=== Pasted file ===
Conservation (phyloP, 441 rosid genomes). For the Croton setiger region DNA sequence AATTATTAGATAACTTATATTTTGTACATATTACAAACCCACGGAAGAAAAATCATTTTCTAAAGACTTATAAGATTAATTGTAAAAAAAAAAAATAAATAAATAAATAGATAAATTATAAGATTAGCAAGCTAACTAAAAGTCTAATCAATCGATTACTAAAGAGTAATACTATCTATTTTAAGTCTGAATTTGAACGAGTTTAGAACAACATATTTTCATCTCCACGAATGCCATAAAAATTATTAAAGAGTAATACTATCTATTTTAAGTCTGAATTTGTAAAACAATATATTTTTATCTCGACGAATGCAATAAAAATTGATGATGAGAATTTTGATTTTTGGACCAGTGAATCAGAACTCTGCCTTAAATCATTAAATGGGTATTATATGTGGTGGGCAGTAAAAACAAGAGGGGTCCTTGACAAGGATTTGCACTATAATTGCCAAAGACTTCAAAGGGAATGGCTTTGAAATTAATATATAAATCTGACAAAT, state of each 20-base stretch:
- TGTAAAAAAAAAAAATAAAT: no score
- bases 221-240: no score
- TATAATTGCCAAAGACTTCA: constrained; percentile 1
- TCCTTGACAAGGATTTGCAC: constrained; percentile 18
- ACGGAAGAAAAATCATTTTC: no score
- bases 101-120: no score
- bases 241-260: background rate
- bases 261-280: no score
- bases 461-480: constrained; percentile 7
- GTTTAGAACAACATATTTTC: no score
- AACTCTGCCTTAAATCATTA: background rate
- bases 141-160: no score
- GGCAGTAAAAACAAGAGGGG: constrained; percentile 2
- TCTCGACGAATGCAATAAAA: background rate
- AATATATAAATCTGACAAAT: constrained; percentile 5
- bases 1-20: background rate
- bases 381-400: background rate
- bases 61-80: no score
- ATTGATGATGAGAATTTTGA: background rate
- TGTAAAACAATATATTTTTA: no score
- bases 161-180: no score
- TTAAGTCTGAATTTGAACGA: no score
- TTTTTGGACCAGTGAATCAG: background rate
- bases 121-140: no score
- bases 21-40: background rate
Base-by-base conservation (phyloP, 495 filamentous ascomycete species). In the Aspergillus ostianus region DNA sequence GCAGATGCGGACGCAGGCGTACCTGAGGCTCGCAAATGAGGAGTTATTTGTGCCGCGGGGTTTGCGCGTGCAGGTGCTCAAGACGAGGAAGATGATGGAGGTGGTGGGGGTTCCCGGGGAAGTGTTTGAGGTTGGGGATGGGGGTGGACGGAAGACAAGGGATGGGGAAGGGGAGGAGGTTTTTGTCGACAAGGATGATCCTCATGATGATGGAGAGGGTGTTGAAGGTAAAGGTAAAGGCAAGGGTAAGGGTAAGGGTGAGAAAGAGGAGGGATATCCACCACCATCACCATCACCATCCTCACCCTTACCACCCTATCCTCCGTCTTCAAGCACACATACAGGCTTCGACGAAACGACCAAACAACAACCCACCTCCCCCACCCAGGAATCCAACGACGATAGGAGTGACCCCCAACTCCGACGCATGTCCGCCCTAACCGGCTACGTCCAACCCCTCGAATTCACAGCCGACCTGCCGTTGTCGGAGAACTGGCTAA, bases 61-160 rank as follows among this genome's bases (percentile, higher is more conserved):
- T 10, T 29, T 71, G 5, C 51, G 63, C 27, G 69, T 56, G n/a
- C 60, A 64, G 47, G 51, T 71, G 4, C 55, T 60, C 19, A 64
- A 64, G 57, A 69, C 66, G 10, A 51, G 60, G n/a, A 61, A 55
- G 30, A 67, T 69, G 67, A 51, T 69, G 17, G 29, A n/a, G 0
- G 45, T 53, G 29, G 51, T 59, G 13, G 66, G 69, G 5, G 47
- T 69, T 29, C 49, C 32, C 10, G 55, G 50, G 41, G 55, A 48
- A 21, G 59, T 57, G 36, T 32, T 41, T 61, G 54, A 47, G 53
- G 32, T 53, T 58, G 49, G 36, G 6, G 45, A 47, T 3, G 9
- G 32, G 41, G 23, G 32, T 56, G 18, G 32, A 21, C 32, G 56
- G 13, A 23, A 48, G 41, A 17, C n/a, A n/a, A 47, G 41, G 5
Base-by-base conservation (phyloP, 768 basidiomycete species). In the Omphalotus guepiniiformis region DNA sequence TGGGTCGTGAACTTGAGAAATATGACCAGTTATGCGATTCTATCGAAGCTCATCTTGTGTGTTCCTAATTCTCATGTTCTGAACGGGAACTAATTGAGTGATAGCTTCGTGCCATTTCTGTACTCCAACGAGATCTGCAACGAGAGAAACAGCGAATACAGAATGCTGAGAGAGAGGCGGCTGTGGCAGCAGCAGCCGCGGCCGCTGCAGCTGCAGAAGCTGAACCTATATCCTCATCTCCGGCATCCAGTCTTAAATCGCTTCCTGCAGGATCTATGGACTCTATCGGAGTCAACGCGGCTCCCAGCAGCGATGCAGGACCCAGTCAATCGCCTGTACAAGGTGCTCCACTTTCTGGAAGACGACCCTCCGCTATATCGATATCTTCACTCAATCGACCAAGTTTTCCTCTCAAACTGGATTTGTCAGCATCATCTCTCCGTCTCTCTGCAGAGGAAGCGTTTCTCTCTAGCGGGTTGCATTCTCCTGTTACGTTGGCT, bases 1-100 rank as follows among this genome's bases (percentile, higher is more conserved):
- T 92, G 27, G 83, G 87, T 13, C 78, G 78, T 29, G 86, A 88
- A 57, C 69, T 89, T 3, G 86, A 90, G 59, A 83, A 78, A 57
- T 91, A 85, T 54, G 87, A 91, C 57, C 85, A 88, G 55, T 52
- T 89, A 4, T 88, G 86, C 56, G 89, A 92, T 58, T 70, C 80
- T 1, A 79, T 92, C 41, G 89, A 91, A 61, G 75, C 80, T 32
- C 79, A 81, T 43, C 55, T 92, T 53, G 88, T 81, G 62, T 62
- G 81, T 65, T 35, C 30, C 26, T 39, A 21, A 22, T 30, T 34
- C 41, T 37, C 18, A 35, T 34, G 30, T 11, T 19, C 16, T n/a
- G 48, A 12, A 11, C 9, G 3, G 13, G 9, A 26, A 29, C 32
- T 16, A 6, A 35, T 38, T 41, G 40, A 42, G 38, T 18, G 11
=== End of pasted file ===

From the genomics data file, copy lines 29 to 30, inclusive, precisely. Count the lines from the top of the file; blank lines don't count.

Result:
- C 60, A 64, G 47, G 51, T 71, G 4, C 55, T 60, C 19, A 64
- A 64, G 57, A 69, C 66, G 10, A 51, G 60, G n/a, A 61, A 55